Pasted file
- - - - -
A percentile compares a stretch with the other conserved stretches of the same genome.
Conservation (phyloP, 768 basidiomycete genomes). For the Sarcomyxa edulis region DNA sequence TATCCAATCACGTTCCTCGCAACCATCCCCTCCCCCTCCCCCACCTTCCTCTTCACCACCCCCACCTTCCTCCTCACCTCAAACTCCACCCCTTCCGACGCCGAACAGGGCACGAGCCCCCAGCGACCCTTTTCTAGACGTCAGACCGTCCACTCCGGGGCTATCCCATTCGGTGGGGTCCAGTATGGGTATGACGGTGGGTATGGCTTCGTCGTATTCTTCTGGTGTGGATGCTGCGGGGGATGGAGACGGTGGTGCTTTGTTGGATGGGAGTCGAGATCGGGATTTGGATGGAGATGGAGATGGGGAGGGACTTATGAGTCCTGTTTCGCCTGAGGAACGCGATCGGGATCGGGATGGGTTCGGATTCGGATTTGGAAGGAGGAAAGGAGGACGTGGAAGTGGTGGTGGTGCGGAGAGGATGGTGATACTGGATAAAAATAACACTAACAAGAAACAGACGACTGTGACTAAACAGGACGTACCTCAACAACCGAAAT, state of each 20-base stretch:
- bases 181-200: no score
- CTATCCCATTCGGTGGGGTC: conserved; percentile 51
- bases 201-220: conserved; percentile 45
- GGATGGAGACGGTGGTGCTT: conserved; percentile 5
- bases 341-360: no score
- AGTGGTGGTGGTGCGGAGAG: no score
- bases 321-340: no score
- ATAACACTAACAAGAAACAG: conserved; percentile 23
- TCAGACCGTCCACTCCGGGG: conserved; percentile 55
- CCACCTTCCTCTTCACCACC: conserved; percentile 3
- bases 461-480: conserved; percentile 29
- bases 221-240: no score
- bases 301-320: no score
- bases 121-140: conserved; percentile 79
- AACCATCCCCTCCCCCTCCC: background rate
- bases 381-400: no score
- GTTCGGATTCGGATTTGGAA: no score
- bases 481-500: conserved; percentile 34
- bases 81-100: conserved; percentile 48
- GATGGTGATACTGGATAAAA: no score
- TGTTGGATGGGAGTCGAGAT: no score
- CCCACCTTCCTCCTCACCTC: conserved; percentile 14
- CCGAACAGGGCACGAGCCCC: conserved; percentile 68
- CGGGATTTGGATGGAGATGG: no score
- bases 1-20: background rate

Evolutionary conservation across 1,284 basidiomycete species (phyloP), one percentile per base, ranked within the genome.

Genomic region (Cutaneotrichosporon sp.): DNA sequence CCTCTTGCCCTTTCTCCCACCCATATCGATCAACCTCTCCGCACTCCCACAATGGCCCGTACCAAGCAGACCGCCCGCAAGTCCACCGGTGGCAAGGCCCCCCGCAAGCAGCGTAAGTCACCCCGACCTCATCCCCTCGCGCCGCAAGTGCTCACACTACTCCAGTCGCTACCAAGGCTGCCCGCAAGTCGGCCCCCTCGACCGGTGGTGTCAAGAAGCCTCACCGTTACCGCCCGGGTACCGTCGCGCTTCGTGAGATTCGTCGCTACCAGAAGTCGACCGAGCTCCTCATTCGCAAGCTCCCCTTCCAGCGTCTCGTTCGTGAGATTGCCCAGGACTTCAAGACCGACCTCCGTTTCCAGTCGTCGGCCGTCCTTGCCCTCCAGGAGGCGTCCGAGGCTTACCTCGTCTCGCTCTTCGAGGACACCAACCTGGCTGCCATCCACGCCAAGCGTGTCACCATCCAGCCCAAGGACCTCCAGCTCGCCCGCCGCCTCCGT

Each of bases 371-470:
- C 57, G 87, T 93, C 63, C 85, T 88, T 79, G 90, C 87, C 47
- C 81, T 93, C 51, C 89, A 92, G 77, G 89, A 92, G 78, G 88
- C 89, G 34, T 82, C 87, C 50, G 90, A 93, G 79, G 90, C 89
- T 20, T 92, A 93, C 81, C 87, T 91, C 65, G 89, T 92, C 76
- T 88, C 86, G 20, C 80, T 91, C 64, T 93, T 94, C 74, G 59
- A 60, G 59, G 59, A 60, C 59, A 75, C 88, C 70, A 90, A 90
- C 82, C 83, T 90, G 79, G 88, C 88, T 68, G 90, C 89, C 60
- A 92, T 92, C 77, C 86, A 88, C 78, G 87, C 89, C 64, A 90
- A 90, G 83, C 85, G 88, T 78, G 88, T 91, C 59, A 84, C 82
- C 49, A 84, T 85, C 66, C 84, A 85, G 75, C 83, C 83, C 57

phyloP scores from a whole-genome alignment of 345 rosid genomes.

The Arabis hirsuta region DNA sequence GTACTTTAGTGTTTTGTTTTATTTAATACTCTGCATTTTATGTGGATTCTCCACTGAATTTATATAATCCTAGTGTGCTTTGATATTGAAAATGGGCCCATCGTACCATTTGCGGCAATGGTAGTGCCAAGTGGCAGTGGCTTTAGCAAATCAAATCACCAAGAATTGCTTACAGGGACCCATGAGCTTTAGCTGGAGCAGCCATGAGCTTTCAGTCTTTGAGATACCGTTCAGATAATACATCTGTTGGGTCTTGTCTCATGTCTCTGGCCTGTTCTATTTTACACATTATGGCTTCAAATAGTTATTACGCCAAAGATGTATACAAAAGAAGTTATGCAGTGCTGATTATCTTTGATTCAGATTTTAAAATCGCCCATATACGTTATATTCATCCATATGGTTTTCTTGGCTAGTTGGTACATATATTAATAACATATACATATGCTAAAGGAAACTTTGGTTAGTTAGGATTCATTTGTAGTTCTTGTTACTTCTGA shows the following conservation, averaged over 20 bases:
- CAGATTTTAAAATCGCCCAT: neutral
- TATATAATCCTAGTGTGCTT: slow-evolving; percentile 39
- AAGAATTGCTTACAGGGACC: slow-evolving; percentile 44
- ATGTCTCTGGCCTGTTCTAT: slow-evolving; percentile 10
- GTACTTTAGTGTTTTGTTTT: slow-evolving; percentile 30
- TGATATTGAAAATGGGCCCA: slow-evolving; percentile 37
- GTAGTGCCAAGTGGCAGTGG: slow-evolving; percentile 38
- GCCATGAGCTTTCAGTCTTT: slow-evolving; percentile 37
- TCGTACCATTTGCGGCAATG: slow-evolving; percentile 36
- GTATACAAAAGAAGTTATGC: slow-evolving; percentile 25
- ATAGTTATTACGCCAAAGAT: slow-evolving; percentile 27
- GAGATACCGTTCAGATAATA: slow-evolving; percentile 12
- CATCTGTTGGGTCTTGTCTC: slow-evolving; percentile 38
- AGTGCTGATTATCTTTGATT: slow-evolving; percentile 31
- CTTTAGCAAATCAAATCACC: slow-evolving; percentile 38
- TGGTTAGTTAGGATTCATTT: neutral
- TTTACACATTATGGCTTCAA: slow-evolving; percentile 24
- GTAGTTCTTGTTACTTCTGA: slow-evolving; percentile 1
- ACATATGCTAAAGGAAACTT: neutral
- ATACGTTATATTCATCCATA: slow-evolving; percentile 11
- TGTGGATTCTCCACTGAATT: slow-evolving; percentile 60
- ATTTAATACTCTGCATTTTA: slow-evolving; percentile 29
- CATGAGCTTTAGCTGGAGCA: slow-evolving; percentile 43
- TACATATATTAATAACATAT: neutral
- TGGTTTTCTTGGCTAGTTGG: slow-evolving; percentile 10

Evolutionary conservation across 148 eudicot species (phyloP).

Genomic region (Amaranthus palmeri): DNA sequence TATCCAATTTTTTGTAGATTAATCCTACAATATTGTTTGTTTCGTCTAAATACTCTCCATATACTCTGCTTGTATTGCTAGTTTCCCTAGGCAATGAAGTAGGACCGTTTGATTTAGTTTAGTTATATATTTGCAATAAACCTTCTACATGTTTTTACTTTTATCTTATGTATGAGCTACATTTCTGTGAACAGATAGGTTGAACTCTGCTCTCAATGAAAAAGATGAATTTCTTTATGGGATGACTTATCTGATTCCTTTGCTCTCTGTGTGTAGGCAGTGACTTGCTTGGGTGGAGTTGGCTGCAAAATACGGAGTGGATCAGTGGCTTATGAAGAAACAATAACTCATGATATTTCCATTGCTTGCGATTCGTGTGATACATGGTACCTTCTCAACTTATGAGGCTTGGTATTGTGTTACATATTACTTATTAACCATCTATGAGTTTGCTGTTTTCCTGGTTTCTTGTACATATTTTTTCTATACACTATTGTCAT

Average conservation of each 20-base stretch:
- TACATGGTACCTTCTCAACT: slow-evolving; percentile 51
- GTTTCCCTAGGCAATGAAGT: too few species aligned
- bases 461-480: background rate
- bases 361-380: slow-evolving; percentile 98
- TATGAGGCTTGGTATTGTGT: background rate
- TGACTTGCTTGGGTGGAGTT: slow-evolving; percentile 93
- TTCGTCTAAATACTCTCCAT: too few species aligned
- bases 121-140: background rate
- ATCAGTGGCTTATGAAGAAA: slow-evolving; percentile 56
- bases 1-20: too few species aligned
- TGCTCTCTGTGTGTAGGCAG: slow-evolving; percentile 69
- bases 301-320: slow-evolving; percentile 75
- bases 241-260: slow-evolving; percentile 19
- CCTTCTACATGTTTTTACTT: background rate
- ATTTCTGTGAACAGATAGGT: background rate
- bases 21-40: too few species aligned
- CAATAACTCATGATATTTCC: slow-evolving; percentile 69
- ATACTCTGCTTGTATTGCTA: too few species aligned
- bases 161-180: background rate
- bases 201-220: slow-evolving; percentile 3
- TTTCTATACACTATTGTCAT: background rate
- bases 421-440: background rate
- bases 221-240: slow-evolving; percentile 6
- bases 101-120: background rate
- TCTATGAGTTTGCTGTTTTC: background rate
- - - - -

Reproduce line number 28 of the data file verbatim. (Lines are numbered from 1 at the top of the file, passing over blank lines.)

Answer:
Evolutionary conservation across 1,284 basidiomycete species (phyloP), one percentile per base, ranked within the genome.